Tales of the City
by Armistead Maupin
My rating: 3 of 5 stars
“We’re gonna be … I mean people like you and me … we’re gonna be fifty-year-old libertines in a world full of twenty-year-old Calvinists.”
Reading this book was like watching a daytime soap opera in the 1970s except that there are more insightful observations from the characters. There is a group of people, who are all interconnected (thought they don't always know it), and you move around through the events of their daily lives with a third person narrator. The narrator isn't quite omniscient, but close. This structure allows the reader to see what is happening to each person and to anticipate what might be coming because the reader knows more than the characters, but some things aren't made clear (like what is the landlady's secret?) so there is some suspense. It is a very effective way to tell these stories and kept me turning pages.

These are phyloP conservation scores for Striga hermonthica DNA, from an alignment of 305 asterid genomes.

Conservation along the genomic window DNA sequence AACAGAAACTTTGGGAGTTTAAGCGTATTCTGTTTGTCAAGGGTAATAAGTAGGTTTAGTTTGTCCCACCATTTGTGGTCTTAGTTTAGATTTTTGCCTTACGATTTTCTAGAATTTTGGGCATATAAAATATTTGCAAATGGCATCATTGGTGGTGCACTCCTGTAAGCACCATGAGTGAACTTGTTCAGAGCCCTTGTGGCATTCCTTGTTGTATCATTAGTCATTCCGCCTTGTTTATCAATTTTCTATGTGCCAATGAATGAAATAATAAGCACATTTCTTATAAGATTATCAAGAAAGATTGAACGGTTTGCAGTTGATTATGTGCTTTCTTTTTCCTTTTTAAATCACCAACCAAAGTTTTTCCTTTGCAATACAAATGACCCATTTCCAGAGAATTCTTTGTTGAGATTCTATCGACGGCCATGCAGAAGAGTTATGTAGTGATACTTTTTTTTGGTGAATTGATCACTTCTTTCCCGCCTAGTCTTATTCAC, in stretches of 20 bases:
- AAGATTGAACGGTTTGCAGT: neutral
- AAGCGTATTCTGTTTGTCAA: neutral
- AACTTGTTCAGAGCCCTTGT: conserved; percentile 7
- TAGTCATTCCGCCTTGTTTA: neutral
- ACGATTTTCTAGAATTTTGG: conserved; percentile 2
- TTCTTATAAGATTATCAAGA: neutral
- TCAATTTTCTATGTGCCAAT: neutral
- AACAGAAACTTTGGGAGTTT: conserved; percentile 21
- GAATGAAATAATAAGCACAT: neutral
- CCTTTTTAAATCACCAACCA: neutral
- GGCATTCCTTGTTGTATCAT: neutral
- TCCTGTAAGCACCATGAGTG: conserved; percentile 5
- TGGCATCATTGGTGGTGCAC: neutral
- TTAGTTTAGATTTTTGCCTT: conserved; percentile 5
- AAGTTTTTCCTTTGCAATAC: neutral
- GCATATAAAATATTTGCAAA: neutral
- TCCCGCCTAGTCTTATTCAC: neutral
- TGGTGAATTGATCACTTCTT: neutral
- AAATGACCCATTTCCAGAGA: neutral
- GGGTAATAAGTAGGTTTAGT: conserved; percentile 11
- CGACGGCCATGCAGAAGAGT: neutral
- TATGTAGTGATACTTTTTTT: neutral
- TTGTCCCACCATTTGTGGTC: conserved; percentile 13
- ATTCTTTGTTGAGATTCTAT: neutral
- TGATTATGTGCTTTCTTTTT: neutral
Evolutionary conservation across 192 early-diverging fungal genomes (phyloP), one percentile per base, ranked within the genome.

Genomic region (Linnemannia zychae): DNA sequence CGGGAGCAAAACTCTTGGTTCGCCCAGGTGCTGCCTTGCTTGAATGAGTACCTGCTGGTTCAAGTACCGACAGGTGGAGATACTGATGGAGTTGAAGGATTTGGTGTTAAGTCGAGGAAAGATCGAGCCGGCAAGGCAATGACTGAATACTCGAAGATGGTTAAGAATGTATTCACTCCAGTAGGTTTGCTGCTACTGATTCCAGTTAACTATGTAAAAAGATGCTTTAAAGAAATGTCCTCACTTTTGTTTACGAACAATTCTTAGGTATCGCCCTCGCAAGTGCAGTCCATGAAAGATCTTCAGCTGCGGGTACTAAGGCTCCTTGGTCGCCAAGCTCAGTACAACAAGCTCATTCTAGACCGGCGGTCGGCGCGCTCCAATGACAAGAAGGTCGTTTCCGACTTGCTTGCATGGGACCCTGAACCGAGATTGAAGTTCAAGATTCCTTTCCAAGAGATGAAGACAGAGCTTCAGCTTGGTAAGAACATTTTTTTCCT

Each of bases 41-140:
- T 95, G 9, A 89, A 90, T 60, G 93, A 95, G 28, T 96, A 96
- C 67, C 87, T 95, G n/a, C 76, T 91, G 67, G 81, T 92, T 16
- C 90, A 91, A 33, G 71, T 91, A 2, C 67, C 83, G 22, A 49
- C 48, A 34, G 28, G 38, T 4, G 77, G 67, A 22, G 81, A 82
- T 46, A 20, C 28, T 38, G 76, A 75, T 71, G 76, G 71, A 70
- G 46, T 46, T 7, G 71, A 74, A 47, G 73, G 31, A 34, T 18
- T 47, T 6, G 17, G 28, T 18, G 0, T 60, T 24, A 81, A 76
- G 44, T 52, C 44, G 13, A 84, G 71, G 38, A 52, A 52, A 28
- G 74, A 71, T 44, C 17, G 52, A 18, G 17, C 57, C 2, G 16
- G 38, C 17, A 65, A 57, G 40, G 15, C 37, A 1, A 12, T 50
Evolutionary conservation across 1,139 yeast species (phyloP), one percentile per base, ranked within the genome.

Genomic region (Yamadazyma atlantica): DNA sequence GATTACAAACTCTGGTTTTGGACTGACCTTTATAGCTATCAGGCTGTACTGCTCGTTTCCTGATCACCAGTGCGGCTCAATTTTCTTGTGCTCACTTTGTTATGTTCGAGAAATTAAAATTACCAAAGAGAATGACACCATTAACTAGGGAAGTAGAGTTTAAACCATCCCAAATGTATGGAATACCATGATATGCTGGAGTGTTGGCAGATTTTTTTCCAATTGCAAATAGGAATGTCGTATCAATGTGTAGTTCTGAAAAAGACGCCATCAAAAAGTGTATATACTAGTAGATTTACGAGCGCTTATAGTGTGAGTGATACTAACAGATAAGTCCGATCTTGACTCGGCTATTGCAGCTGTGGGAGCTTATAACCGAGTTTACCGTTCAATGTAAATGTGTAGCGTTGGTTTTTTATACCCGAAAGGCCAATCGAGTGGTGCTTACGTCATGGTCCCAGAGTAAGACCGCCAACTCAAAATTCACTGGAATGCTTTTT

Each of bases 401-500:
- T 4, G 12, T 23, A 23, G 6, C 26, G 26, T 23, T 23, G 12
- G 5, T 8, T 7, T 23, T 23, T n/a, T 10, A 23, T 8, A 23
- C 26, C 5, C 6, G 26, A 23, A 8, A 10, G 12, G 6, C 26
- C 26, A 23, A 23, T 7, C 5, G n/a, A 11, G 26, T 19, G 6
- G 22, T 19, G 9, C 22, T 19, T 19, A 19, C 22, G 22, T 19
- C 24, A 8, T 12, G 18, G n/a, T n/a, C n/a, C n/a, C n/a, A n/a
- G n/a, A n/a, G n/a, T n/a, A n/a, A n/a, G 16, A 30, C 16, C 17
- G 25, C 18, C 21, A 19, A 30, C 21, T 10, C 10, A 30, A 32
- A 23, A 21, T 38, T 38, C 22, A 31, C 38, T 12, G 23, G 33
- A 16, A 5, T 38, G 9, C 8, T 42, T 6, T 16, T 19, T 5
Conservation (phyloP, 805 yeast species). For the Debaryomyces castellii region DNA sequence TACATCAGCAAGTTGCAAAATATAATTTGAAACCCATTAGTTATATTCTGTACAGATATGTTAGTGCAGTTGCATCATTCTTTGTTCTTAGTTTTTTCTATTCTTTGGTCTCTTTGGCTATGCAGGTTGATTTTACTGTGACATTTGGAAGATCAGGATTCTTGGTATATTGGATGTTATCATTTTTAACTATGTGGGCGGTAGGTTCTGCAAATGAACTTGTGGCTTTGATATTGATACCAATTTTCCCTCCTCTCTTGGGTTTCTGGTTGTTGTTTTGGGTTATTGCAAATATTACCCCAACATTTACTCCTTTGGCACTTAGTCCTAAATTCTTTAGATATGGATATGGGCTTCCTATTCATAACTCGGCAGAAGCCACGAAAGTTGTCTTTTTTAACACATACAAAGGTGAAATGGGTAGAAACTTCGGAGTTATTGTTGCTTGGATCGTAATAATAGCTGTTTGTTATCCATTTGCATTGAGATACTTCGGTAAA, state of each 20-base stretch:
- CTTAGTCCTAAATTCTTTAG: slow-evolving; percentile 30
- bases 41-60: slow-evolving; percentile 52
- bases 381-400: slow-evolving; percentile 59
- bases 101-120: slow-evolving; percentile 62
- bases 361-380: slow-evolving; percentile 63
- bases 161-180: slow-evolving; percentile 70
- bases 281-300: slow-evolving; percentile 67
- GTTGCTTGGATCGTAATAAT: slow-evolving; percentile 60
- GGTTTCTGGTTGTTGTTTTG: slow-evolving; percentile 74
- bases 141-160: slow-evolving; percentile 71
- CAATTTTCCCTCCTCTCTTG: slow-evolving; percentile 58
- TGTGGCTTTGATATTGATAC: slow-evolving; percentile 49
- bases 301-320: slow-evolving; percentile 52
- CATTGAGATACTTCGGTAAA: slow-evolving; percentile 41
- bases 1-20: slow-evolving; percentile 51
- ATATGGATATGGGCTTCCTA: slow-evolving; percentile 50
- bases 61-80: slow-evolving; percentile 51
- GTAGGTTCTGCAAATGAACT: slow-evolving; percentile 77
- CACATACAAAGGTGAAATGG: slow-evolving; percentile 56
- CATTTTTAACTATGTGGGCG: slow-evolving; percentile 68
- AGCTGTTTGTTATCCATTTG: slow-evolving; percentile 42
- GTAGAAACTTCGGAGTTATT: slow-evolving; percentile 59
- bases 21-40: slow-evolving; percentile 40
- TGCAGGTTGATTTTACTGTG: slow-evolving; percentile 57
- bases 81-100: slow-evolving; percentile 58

There is a lot of drug use and a lot of sex in the book which surprised me given that these stories began as a serial in the San Francisco Chronicle. Perhaps it is a very different newspaper from the ones I am used to. The characters were mostly appealing (I found Mary Ann a bit annoying) and I look forward to reading more about their lives. Luckily there are several more volumes of Tales.
This is one of my Classic's Club titles.